English 159 - Fall, 2022

Topics in the Novel

Topic: The Marriage Plot

Class Information

Instructor: Badley, Chip
CRN: 32105
Time: TR 1:40-3:00
Location: 1342 Storer
GE Areas: Writing Experience


The novel, it seems, is wedded to the marriage plot."When one writes a novel about grown people," Mark Twain writes in The Adventures of Tom Sawyer, "he knows exactly where to stop--that is, with a marriage." Since its emergence in the eighteenth century, the novel has often depicted romance, happiness, love, and desire--to say nothing of the many relationships among these pursuits. What does it mean that one of the prevailing plots of the novel involves courtship? What's literary about romantic love? Why is it so difficult, and arguably so boring, to imagine what comes after wedding bells? Our class will investigate the marriage plot as a literary device uniquely attuned to questions of gender and sexuality. That women and queer writers frequently turn to the marriage plot suggests the political work of literature, in that marriage offers both the promise and shortcomings of defining a life in terms of romantic companionship. After studying Jane Austen's Pride and Prejudice (1813)--arguably the most popular and enduring of the nineteenth-century marriage plots--we will read Fanny Fern's Ruth Hall (1854) and Edith Wharton's The House of Mirth (1905), novels that imagine women's lives independent of marriage. Then, we will consider the legal and political stakes of marriage in the twentieth century as depicted in Sui Sin Far's Mrs. Spring Fragrance (1912) and Zora Neale Hurston's Their Eyes Were Watching God (1937). Finally, we will explore how film inherits and revises the marriage plot: first in 1930s screwball romantic comedy and then in contemporary queer cinema.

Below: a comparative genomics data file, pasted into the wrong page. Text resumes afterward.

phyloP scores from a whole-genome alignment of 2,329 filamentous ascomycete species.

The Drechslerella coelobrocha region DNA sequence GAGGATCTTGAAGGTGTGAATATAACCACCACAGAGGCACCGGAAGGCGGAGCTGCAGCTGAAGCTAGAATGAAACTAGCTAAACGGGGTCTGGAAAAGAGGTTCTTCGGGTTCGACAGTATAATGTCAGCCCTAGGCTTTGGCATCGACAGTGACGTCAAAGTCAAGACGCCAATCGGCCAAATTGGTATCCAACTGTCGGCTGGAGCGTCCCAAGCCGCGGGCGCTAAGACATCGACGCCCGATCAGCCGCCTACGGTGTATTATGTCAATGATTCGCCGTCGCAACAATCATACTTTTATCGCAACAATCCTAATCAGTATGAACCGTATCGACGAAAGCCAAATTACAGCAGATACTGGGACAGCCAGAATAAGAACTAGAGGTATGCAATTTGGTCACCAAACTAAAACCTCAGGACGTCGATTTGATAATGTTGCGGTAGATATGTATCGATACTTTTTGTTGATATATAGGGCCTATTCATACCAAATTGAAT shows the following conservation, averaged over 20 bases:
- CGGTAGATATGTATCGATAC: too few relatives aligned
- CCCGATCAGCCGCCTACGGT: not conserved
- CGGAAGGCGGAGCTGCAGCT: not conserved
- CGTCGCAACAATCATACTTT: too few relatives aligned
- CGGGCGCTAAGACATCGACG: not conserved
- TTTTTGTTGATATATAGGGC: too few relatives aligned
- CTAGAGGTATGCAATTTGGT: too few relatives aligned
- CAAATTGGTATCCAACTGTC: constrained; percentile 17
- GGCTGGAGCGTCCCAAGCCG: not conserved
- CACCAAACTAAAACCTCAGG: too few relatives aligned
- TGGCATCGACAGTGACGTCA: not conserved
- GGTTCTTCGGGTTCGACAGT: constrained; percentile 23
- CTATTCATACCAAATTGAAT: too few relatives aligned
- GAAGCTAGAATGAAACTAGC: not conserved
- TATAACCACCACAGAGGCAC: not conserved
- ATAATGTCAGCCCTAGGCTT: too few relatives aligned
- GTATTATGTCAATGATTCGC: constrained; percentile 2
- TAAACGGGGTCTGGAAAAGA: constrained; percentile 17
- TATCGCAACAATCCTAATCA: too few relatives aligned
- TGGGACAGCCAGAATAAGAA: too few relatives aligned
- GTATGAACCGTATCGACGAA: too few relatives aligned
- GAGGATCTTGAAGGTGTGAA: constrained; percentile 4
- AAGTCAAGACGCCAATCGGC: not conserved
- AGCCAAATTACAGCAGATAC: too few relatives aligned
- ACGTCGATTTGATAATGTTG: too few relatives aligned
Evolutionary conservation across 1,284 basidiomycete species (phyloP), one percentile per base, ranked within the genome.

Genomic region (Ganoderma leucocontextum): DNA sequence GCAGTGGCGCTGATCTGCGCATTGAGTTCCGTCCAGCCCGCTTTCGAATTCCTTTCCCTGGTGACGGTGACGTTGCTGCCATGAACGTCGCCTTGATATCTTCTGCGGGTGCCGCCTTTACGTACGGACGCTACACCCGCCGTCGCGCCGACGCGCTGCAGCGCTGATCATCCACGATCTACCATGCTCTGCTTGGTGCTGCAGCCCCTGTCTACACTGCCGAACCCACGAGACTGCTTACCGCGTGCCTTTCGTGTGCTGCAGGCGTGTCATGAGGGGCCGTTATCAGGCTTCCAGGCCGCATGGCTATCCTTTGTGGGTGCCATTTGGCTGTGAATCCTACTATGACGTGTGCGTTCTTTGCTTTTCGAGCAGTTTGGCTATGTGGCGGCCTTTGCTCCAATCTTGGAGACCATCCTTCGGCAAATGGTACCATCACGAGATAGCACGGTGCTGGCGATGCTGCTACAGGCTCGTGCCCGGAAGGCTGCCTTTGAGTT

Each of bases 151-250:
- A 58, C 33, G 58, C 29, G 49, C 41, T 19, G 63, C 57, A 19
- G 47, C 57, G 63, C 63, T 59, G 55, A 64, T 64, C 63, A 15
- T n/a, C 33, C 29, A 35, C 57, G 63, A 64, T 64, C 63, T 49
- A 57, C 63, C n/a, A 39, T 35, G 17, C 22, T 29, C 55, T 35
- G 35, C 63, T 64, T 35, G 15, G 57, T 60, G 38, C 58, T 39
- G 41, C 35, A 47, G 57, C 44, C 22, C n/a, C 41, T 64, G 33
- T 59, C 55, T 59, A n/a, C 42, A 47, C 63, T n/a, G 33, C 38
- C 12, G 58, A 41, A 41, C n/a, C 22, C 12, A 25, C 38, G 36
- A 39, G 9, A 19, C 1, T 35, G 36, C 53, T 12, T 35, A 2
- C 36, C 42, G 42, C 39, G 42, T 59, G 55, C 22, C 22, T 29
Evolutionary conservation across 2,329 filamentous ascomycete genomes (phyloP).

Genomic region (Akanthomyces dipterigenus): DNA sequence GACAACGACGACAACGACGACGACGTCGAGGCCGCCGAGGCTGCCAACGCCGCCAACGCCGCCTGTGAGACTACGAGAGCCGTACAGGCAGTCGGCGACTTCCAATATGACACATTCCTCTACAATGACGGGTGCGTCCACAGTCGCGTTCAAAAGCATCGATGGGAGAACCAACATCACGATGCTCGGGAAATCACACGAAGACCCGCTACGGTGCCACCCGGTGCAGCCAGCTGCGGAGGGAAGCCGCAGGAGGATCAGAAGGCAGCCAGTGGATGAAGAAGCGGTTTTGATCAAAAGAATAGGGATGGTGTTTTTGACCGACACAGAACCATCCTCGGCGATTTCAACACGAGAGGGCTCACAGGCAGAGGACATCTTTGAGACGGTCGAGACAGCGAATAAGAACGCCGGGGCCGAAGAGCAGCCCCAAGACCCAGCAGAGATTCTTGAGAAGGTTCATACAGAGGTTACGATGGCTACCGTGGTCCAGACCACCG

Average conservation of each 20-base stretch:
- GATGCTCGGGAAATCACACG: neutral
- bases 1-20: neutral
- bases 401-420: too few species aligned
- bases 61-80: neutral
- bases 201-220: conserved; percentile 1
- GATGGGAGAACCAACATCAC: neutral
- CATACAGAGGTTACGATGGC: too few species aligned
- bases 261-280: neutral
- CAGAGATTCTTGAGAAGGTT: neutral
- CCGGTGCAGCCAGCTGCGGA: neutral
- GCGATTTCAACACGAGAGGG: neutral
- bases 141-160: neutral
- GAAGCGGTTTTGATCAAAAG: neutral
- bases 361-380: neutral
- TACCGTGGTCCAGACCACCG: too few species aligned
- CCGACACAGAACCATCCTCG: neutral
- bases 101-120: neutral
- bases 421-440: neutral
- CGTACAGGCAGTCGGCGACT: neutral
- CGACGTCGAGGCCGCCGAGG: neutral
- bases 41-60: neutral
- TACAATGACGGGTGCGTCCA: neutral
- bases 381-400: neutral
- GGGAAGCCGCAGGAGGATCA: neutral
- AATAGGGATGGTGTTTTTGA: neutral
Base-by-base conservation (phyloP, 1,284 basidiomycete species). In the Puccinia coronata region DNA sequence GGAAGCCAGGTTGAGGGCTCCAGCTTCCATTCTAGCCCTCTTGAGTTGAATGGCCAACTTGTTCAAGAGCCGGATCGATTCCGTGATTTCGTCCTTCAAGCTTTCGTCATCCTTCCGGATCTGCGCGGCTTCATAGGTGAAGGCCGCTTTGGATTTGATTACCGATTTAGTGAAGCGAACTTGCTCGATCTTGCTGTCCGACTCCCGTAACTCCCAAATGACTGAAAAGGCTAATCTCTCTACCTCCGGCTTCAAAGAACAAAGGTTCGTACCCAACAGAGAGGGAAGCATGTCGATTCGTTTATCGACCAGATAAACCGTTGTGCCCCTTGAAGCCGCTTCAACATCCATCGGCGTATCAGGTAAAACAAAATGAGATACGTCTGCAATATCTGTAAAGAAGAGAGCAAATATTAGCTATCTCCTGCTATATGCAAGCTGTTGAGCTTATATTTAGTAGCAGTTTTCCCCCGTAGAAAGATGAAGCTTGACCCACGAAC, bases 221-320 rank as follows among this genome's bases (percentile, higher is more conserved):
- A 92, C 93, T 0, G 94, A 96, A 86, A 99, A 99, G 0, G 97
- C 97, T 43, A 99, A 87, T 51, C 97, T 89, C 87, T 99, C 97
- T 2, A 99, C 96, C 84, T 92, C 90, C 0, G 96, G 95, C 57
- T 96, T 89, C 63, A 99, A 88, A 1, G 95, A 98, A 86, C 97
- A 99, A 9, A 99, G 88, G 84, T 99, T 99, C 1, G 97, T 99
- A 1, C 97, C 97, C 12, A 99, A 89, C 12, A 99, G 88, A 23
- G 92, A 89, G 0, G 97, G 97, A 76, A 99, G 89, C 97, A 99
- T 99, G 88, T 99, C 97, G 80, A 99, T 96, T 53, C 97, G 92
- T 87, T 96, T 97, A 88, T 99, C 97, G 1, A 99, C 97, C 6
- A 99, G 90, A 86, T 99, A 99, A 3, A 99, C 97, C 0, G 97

Pride and Prejudice, Jane Austen
Ruth Hall, Fanny Fern
The House of Mirth, Edith Wharton
Mrs. Spring Fragrance, Sui Sin Far
Their Eyes Were Watching God, Zora Neale Hurston